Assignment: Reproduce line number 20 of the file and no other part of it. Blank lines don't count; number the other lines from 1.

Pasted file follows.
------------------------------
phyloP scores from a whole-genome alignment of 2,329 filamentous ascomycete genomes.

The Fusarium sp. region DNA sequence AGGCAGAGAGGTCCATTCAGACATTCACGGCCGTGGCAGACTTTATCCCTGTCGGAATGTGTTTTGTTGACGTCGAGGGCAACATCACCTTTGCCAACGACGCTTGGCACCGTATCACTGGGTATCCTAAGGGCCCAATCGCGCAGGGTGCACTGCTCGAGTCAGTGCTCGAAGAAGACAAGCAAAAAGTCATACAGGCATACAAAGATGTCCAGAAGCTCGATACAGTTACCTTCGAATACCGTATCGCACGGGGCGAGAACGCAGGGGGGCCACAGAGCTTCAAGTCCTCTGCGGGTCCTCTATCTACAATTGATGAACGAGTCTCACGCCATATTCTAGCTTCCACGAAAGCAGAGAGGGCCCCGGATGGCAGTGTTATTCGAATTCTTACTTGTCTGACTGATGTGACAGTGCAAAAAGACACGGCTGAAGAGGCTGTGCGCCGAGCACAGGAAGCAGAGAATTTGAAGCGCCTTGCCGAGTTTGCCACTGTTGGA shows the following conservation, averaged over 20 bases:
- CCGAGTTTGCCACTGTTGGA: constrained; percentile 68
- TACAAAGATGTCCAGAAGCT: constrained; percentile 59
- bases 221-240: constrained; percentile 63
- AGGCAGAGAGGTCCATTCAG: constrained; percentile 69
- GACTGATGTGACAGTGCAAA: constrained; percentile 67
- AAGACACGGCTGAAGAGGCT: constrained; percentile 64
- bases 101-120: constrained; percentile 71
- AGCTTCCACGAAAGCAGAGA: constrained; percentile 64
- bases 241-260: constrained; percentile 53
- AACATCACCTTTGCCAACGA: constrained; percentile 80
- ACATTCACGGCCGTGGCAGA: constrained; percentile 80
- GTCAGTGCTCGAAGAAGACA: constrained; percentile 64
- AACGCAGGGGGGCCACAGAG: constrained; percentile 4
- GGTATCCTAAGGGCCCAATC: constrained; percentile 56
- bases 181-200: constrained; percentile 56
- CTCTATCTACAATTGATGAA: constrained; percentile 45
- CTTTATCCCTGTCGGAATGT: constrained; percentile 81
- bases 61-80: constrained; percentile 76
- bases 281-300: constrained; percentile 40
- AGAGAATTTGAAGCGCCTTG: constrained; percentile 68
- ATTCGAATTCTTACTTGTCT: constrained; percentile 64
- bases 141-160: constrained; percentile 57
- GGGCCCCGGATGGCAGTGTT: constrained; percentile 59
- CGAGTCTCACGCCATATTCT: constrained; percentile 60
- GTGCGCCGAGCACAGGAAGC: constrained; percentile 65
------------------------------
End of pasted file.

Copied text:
- bases 61-80: constrained; percentile 76